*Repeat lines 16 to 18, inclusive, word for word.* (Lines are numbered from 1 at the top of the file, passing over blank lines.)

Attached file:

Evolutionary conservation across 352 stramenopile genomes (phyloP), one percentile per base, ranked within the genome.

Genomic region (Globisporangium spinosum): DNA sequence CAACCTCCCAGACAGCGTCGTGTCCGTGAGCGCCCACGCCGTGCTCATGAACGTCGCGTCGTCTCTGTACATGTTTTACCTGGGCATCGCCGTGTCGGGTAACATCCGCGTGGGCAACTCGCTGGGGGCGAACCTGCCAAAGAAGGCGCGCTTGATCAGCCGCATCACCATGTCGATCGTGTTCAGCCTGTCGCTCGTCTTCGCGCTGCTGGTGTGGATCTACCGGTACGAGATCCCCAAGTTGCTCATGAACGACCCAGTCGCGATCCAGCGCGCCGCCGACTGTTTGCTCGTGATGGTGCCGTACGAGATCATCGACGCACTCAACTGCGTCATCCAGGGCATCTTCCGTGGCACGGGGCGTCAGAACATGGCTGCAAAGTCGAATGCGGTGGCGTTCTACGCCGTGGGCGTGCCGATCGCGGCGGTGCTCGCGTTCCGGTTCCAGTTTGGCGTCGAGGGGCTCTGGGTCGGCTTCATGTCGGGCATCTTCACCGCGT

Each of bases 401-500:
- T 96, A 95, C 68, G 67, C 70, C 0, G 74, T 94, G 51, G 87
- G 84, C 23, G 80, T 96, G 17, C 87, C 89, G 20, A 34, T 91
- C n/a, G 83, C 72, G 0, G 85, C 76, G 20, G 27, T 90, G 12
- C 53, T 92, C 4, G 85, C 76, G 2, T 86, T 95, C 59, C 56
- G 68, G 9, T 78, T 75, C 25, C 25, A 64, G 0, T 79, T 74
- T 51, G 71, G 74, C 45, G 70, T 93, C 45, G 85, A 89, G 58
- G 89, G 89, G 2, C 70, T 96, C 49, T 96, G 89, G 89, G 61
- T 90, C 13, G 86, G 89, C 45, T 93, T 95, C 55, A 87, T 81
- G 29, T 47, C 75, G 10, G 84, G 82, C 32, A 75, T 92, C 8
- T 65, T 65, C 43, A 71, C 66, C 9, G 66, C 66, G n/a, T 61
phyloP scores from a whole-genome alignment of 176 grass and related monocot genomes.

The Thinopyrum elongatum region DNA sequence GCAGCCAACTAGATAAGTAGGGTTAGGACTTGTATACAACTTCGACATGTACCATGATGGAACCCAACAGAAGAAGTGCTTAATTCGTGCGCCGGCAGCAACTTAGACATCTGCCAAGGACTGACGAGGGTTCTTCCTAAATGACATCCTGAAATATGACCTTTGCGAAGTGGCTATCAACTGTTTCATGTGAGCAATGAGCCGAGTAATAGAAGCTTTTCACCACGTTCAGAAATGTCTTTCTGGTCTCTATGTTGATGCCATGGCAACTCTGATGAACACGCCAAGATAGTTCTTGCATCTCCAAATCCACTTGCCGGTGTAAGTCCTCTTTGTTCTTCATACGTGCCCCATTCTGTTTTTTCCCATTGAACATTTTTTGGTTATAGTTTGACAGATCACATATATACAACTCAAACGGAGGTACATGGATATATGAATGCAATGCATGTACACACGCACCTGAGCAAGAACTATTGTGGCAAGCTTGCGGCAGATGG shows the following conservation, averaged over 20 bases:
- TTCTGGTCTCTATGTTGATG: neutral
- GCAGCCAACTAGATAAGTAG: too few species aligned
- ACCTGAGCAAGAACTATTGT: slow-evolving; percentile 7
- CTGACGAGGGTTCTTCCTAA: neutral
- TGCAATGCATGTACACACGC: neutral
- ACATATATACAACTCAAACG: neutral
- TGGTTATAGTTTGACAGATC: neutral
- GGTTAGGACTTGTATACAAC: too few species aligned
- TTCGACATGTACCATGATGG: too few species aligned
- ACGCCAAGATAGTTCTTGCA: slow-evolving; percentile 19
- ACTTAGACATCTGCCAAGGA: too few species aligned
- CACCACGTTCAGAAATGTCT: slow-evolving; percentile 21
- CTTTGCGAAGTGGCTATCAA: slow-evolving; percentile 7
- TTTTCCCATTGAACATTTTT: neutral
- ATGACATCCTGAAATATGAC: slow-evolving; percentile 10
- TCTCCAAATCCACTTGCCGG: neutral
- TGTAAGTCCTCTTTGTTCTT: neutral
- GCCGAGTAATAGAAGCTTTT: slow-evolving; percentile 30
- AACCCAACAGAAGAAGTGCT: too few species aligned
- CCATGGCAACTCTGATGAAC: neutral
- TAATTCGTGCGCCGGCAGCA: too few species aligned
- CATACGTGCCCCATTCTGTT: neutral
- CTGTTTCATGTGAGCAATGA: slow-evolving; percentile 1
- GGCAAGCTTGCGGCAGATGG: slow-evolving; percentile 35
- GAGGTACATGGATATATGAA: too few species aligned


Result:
- TTCTGGTCTCTATGTTGATG: neutral
- GCAGCCAACTAGATAAGTAG: too few species aligned
- ACCTGAGCAAGAACTATTGT: slow-evolving; percentile 7